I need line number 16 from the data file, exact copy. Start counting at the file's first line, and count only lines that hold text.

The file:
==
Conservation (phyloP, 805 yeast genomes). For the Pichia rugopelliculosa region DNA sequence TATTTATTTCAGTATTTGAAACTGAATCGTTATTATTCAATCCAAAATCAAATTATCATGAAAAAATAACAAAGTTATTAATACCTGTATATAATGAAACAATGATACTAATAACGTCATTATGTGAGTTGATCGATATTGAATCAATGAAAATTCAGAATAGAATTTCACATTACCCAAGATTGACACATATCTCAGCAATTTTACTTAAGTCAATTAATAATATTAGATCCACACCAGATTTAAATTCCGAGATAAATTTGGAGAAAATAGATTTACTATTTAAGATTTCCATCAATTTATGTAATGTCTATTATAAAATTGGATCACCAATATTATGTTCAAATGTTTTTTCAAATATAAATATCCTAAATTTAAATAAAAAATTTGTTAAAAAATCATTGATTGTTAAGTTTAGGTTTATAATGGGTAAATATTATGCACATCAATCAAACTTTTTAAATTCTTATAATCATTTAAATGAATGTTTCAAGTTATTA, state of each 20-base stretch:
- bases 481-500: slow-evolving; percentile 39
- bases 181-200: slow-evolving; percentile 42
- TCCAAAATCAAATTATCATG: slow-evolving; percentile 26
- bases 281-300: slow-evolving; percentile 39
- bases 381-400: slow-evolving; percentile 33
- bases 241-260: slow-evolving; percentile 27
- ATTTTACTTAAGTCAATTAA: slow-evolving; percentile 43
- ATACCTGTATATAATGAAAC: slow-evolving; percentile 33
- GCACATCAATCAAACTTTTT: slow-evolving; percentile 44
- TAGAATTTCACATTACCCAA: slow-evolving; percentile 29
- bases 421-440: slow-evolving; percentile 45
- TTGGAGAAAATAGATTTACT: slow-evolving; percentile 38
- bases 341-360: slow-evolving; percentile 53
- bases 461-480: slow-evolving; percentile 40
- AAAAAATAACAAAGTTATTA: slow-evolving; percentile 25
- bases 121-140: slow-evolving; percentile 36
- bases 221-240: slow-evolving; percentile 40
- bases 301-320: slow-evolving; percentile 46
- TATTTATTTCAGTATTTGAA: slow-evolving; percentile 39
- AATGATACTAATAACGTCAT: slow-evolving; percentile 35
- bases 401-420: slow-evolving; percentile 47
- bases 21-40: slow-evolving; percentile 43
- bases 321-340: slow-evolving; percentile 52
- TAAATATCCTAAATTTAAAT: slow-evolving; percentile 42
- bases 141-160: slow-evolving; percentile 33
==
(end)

- AAAAAATAACAAAGTTATTA: slow-evolving; percentile 25